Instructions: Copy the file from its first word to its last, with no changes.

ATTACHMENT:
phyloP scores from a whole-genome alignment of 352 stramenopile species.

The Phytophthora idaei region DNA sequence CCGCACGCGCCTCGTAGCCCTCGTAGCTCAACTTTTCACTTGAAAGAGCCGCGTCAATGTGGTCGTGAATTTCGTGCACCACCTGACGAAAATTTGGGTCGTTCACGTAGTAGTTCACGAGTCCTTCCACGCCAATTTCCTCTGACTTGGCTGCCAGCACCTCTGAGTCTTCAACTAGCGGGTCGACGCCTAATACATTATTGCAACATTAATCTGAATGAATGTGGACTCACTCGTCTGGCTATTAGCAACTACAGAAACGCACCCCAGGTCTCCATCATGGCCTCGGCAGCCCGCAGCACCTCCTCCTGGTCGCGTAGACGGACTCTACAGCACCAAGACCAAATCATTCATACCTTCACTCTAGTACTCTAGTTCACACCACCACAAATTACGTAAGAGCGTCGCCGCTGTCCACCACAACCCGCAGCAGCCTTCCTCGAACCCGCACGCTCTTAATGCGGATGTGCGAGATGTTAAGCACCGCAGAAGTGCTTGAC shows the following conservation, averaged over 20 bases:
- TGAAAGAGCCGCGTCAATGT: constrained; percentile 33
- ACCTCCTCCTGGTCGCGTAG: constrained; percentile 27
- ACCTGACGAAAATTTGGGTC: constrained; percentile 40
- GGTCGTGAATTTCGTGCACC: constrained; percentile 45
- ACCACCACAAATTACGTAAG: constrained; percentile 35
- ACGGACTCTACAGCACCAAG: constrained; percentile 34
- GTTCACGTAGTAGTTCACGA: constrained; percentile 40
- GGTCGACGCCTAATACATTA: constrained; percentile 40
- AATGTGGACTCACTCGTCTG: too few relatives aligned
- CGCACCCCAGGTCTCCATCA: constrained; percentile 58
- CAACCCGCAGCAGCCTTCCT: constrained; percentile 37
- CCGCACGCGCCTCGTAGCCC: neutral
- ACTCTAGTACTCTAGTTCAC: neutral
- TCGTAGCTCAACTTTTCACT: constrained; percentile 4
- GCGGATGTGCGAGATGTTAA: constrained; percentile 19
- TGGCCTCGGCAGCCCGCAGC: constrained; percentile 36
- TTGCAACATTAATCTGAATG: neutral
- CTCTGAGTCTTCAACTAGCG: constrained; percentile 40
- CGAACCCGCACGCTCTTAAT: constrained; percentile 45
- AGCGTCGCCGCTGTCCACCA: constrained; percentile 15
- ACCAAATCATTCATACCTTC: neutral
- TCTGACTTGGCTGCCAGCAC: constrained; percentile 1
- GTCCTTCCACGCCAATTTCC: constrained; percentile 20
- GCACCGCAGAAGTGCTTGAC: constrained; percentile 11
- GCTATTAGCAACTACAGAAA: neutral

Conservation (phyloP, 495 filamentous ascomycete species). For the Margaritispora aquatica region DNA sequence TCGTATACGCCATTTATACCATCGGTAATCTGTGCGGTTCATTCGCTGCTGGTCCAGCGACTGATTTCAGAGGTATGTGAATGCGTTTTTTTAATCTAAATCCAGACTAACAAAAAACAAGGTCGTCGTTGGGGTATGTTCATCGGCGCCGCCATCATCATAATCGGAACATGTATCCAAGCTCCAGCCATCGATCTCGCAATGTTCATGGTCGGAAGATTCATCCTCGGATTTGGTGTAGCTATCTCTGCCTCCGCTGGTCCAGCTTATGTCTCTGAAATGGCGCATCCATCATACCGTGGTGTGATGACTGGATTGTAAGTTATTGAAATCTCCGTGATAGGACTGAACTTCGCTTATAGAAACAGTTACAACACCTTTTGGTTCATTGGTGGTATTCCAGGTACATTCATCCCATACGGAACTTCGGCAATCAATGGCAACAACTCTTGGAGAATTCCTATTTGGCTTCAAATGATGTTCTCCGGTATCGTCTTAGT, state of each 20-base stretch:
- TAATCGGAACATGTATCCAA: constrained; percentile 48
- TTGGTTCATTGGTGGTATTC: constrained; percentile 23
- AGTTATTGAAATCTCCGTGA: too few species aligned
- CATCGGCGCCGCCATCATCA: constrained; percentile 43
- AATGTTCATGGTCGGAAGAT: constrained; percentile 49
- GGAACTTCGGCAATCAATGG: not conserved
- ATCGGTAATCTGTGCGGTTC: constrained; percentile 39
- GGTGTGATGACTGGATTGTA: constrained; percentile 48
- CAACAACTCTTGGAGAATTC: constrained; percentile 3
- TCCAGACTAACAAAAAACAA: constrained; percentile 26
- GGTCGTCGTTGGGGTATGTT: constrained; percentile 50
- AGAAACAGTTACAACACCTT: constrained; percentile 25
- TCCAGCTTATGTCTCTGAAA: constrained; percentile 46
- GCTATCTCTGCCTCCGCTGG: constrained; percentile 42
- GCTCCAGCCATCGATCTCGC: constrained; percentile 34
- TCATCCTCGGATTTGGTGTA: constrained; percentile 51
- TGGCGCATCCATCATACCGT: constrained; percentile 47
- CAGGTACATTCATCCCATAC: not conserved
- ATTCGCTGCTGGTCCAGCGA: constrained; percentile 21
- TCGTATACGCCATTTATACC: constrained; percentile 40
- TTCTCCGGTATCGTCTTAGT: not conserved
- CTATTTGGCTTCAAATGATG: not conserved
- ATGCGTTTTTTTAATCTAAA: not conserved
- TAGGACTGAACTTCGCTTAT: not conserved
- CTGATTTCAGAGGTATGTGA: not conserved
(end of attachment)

phyloP scores from a whole-genome alignment of 352 stramenopile species.

The Phytophthora idaei region DNA sequence CCGCACGCGCCTCGTAGCCCTCGTAGCTCAACTTTTCACTTGAAAGAGCCGCGTCAATGTGGTCGTGAATTTCGTGCACCACCTGACGAAAATTTGGGTCGTTCACGTAGTAGTTCACGAGTCCTTCCACGCCAATTTCCTCTGACTTGGCTGCCAGCACCTCTGAGTCTTCAACTAGCGGGTCGACGCCTAATACATTATTGCAACATTAATCTGAATGAATGTGGACTCACTCGTCTGGCTATTAGCAACTACAGAAACGCACCCCAGGTCTCCATCATGGCCTCGGCAGCCCGCAGCACCTCCTCCTGGTCGCGTAGACGGACTCTACAGCACCAAGACCAAATCATTCATACCTTCACTCTAGTACTCTAGTTCACACCACCACAAATTACGTAAGAGCGTCGCCGCTGTCCACCACAACCCGCAGCAGCCTTCCTCGAACCCGCACGCTCTTAATGCGGATGTGCGAGATGTTAAGCACCGCAGAAGTGCTTGAC shows the following conservation, averaged over 20 bases:
- TGAAAGAGCCGCGTCAATGT: constrained; percentile 33
- ACCTCCTCCTGGTCGCGTAG: constrained; percentile 27
- ACCTGACGAAAATTTGGGTC: constrained; percentile 40
- GGTCGTGAATTTCGTGCACC: constrained; percentile 45
- ACCACCACAAATTACGTAAG: constrained; percentile 35
- ACGGACTCTACAGCACCAAG: constrained; percentile 34
- GTTCACGTAGTAGTTCACGA: constrained; percentile 40
- GGTCGACGCCTAATACATTA: constrained; percentile 40
- AATGTGGACTCACTCGTCTG: too few relatives aligned
- CGCACCCCAGGTCTCCATCA: constrained; percentile 58
- CAACCCGCAGCAGCCTTCCT: constrained; percentile 37
- CCGCACGCGCCTCGTAGCCC: neutral
- ACTCTAGTACTCTAGTTCAC: neutral
- TCGTAGCTCAACTTTTCACT: constrained; percentile 4
- GCGGATGTGCGAGATGTTAA: constrained; percentile 19
- TGGCCTCGGCAGCCCGCAGC: constrained; percentile 36
- TTGCAACATTAATCTGAATG: neutral
- CTCTGAGTCTTCAACTAGCG: constrained; percentile 40
- CGAACCCGCACGCTCTTAAT: constrained; percentile 45
- AGCGTCGCCGCTGTCCACCA: constrained; percentile 15
- ACCAAATCATTCATACCTTC: neutral
- TCTGACTTGGCTGCCAGCAC: constrained; percentile 1
- GTCCTTCCACGCCAATTTCC: constrained; percentile 20
- GCACCGCAGAAGTGCTTGAC: constrained; percentile 11
- GCTATTAGCAACTACAGAAA: neutral

Conservation (phyloP, 495 filamentous ascomycete species). For the Margaritispora aquatica region DNA sequence TCGTATACGCCATTTATACCATCGGTAATCTGTGCGGTTCATTCGCTGCTGGTCCAGCGACTGATTTCAGAGGTATGTGAATGCGTTTTTTTAATCTAAATCCAGACTAACAAAAAACAAGGTCGTCGTTGGGGTATGTTCATCGGCGCCGCCATCATCATAATCGGAACATGTATCCAAGCTCCAGCCATCGATCTCGCAATGTTCATGGTCGGAAGATTCATCCTCGGATTTGGTGTAGCTATCTCTGCCTCCGCTGGTCCAGCTTATGTCTCTGAAATGGCGCATCCATCATACCGTGGTGTGATGACTGGATTGTAAGTTATTGAAATCTCCGTGATAGGACTGAACTTCGCTTATAGAAACAGTTACAACACCTTTTGGTTCATTGGTGGTATTCCAGGTACATTCATCCCATACGGAACTTCGGCAATCAATGGCAACAACTCTTGGAGAATTCCTATTTGGCTTCAAATGATGTTCTCCGGTATCGTCTTAGT, state of each 20-base stretch:
- TAATCGGAACATGTATCCAA: constrained; percentile 48
- TTGGTTCATTGGTGGTATTC: constrained; percentile 23
- AGTTATTGAAATCTCCGTGA: too few species aligned
- CATCGGCGCCGCCATCATCA: constrained; percentile 43
- AATGTTCATGGTCGGAAGAT: constrained; percentile 49
- GGAACTTCGGCAATCAATGG: not conserved
- ATCGGTAATCTGTGCGGTTC: constrained; percentile 39
- GGTGTGATGACTGGATTGTA: constrained; percentile 48
- CAACAACTCTTGGAGAATTC: constrained; percentile 3
- TCCAGACTAACAAAAAACAA: constrained; percentile 26
- GGTCGTCGTTGGGGTATGTT: constrained; percentile 50
- AGAAACAGTTACAACACCTT: constrained; percentile 25
- TCCAGCTTATGTCTCTGAAA: constrained; percentile 46
- GCTATCTCTGCCTCCGCTGG: constrained; percentile 42
- GCTCCAGCCATCGATCTCGC: constrained; percentile 34
- TCATCCTCGGATTTGGTGTA: constrained; percentile 51
- TGGCGCATCCATCATACCGT: constrained; percentile 47
- CAGGTACATTCATCCCATAC: not conserved
- ATTCGCTGCTGGTCCAGCGA: constrained; percentile 21
- TCGTATACGCCATTTATACC: constrained; percentile 40
- TTCTCCGGTATCGTCTTAGT: not conserved
- CTATTTGGCTTCAAATGATG: not conserved
- ATGCGTTTTTTTAATCTAAA: not conserved
- TAGGACTGAACTTCGCTTAT: not conserved
- CTGATTTCAGAGGTATGTGA: not conserved